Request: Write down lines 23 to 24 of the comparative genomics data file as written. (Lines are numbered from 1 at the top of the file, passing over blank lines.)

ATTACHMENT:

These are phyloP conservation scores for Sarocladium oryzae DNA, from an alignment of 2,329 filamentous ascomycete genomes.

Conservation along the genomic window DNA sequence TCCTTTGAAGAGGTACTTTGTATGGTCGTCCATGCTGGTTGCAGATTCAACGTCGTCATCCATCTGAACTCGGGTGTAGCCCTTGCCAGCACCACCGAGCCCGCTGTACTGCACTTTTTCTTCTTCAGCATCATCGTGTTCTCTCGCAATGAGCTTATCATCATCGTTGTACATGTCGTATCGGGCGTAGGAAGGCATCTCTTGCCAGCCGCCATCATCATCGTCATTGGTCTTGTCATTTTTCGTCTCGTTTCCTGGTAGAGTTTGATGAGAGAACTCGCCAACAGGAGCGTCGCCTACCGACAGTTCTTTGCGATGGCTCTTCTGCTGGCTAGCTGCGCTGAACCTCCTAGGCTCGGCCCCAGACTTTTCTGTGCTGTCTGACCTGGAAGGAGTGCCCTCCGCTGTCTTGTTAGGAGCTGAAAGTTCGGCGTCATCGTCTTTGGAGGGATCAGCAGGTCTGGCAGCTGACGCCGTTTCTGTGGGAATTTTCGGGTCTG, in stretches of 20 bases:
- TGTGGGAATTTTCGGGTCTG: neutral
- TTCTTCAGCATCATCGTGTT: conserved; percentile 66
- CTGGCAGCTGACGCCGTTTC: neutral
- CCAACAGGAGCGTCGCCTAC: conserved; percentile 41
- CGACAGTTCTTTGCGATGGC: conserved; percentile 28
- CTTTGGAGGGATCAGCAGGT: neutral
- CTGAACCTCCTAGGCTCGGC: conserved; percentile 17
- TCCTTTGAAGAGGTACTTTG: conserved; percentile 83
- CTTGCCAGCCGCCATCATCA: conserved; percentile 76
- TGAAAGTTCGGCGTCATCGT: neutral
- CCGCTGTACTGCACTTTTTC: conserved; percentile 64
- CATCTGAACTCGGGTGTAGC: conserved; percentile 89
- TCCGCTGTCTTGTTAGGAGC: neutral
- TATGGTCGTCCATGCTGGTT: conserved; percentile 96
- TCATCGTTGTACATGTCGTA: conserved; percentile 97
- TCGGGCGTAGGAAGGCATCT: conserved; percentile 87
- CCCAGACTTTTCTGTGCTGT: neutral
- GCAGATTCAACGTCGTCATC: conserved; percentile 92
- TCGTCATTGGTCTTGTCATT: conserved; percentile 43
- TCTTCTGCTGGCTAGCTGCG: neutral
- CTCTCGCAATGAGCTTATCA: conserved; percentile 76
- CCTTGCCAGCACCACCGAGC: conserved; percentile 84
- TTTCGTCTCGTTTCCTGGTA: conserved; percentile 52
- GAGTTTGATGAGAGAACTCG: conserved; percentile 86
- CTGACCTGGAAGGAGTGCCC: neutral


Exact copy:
- CTCTCGCAATGAGCTTATCA: conserved; percentile 76
- CCTTGCCAGCACCACCGAGC: conserved; percentile 84